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Buyers fret over rising mortgage rates

Since 2012, median home prices nationwide have risen on a year-over-year basis with each passing month, according to the National Association of Realtors. But it's not further increases that has would-be buyers troubled: It's the chances that mortgage rate will become unaffordable, a newly released survey suggests.

When it comes to what housing market dynamics prospective buyers believe could frustrate their ability to purchase a new home, 53 percent point to rising interest rates on home loans, according to a recent poll conducted by Zillow.

Mortgage rates 4 percent or higher since November
In the weeks following the presidential election, 30-year fixed-rate mortgages rose sharply, breaking the 4 percent barrier for the first time in 11 months, according to Freddie Mac. Since then, interest rates have yet to fall below this threshold and housing experts predict that they're are bound to head higher eventually.

Erin Lantz, vice president of mortgages at Zillow, noted rates have been in historically affordable territory for a while now, often decreasing from the previous week.

"For years, falling interest rates have been a boon to the U.S. housing market, keeping monthly mortgage payments low for first-time and move-up buyers alike, even as home values rose," Lantz explained. "As rates rise this year, first-time buyers and those looking to buy in expensive markets where affordability is already an issue will feel the pinch of higher rates on their budget."

Lantz went on to say that while interest rates are projected to grow further, prospective buyers still have plenty of time to take advantage of the favorable financing environment.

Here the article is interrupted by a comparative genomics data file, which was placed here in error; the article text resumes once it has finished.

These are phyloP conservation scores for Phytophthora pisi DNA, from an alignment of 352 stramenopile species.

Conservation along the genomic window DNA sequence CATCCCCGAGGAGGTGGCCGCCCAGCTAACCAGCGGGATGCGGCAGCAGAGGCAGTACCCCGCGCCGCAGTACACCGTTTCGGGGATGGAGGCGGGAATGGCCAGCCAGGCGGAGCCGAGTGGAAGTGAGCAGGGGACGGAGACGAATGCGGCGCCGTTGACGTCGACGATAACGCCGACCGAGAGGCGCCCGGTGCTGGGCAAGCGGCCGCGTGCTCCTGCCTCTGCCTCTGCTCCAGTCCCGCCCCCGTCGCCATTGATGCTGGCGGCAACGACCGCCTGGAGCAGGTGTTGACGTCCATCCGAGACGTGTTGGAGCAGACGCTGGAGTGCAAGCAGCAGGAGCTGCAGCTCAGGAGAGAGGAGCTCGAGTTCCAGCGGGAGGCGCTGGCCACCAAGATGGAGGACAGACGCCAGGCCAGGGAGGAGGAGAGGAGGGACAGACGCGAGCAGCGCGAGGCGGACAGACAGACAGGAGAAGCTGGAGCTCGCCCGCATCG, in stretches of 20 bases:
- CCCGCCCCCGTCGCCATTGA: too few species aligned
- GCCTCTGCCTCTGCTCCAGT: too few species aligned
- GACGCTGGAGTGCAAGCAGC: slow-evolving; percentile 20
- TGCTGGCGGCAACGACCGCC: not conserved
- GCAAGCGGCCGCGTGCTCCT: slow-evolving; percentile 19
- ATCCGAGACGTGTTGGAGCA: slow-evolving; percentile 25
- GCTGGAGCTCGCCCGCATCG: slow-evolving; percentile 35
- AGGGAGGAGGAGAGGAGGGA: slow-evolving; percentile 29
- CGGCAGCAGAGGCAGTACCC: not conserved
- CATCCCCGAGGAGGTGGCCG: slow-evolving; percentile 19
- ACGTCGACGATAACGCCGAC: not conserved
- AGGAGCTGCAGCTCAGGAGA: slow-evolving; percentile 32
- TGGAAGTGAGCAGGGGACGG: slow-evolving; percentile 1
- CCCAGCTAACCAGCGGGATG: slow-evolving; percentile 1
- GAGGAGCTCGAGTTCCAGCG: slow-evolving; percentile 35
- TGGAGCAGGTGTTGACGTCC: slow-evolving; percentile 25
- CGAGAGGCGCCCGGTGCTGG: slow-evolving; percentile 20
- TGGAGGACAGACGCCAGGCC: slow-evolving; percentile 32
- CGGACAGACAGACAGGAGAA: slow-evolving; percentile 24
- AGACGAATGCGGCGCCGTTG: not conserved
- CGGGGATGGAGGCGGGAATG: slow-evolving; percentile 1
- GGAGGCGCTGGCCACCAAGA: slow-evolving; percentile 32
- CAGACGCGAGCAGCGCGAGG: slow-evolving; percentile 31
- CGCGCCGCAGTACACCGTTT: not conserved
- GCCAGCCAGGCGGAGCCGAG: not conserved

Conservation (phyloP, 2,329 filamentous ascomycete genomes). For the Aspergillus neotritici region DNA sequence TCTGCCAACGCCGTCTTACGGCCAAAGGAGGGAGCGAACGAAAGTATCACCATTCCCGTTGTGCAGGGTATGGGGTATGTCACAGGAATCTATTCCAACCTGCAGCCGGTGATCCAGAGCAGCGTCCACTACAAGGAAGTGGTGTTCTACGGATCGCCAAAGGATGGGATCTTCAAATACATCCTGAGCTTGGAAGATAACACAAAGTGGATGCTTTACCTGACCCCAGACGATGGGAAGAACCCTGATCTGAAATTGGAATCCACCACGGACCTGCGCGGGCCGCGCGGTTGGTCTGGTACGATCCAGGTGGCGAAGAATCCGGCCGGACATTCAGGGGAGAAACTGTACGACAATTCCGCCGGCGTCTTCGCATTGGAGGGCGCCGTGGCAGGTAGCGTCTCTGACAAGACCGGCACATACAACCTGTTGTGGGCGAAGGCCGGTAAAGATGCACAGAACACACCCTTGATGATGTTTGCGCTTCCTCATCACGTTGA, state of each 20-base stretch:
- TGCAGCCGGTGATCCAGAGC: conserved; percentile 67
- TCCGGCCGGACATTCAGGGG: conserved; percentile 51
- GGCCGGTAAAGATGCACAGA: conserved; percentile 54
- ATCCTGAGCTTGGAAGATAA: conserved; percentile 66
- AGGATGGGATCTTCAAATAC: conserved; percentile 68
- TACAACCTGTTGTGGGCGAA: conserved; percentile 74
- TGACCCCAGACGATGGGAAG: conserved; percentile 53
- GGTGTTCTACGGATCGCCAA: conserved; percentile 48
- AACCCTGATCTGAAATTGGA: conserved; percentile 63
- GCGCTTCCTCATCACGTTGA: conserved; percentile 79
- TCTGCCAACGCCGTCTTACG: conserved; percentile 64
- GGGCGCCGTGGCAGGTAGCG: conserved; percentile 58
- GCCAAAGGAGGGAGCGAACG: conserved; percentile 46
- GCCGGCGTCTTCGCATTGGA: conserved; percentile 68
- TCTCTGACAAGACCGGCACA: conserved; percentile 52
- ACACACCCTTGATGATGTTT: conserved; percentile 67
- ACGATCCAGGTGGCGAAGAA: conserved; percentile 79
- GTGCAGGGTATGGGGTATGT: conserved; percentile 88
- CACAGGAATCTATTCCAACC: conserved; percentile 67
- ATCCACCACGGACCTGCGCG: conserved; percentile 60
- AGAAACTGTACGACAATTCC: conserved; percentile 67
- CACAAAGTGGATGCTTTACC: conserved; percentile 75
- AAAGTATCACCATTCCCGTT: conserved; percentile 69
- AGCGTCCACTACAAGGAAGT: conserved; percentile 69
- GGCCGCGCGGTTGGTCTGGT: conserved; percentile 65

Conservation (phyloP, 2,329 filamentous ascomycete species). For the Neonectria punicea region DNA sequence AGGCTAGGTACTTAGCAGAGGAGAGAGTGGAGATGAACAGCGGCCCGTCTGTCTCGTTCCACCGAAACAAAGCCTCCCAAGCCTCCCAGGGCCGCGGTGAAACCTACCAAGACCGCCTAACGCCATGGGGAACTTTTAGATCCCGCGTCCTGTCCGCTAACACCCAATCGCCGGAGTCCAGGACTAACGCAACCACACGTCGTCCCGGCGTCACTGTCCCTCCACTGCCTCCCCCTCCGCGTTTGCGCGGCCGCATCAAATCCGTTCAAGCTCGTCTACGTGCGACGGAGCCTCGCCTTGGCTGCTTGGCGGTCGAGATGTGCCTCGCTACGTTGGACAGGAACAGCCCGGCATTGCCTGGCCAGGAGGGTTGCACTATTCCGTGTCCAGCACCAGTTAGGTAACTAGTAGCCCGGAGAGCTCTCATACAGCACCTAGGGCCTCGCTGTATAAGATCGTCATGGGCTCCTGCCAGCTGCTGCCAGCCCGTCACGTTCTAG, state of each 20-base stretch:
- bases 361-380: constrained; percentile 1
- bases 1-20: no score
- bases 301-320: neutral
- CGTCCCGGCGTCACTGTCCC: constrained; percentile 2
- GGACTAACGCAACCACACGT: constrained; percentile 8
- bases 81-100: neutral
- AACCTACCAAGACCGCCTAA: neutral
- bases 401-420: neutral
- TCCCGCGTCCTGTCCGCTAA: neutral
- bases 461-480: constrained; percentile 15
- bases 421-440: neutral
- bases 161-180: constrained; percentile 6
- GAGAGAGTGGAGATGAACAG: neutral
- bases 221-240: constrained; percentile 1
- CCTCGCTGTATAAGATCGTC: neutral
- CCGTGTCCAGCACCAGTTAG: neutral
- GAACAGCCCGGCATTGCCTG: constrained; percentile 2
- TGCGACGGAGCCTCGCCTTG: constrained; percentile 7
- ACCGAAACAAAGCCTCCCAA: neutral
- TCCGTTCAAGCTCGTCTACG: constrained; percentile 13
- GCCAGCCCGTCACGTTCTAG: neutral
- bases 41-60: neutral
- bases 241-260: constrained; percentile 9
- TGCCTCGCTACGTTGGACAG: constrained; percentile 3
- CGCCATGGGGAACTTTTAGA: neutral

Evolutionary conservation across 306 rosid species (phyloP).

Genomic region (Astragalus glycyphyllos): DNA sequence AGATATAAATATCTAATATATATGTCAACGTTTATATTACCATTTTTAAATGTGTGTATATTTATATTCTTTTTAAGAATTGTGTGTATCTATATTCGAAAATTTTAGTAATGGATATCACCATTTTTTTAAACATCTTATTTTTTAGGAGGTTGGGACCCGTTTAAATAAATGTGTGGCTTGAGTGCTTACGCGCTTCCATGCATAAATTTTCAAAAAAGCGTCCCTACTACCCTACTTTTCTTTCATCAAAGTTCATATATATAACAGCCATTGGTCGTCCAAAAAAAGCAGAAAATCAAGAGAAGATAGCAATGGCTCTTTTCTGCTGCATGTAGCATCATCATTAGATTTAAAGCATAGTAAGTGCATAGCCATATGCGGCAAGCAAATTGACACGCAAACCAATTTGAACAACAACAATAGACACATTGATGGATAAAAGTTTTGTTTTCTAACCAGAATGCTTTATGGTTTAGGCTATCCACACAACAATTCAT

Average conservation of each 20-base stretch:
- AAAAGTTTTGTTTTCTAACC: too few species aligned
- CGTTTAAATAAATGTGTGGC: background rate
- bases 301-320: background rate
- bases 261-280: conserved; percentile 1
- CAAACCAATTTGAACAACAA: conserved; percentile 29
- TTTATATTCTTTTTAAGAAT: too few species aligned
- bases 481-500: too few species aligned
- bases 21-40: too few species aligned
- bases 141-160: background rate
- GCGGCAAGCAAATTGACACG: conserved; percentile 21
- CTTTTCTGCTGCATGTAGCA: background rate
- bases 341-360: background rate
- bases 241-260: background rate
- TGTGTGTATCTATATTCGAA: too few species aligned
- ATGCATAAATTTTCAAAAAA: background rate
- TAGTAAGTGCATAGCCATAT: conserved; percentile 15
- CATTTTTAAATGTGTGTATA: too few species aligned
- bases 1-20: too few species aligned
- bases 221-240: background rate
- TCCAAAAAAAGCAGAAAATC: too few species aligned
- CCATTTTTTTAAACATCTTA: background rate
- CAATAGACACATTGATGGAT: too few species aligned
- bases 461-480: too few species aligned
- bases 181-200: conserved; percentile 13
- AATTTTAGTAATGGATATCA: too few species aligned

If – or when – mortgages rates do rise, most housing experts don't anticipate them to reach cost-prohibitive territory. In the late 1970s, mortgages were going for double-digit figures, with interest rates well over 10 percent. No one is projecting they'll go anywhere near that high. For the most part, the consensus is in the high 4s to the low 5s. As recently as 2010, 30-year FRMs were 4.8 percent, according to archived data maintained by Freddie Mac.

Nearly two-thirds cite insufficient inventory as troublesome
Lending rates aside, there are other aspects to the housing market the public can't help but be concerned over. Inventory is one of them. Indeed, nearly two-thirds of respondents in the Zillow poll pointed to the troubling reality that low supply may adversely affect list prices. Generally speaking, due to the laws of supply and demand, asking values tend to grow as availability diminishes.

Much like home price growth, inventory has maintained a steady trajectory, but decreasing rather than increasing. At the present time, around 1.6 million existing homes are available for purchase, according to NAR. Though that's a 2 percent uptick from December, it's the 20th consecutive month that supply levels have slid on a year-over-year basis. Not only that, but listings have been snatched up rather quickly, particularly in California, where it takes roughly 43 days for properties to sell, making it the hottest market in the country. This is somewhat surprising, given that the Golden State has the highest sticker prices in the U.S. In the Bay Area, for instance, a median-priced home costs in excess of $1 million, according to numbers maintained by NAR.

Housing experts believe that prices will come back down to earth once demand slows. Signs of this eventuality may finally be emerging. For instance, contract signings on residential real estate purchases fell in January, dropping nearly 3 percent on NAR's Pending Home Sales Index. That's the lowest the PHSI has been at in the previous 11 months.

"The significant shortage of listings last month, along with deteriorating affordability as the result of higher home prices and mortgage rates, kept many would-be buyers at bay [in January]," said Lawrence Yun, NAR chief economist.

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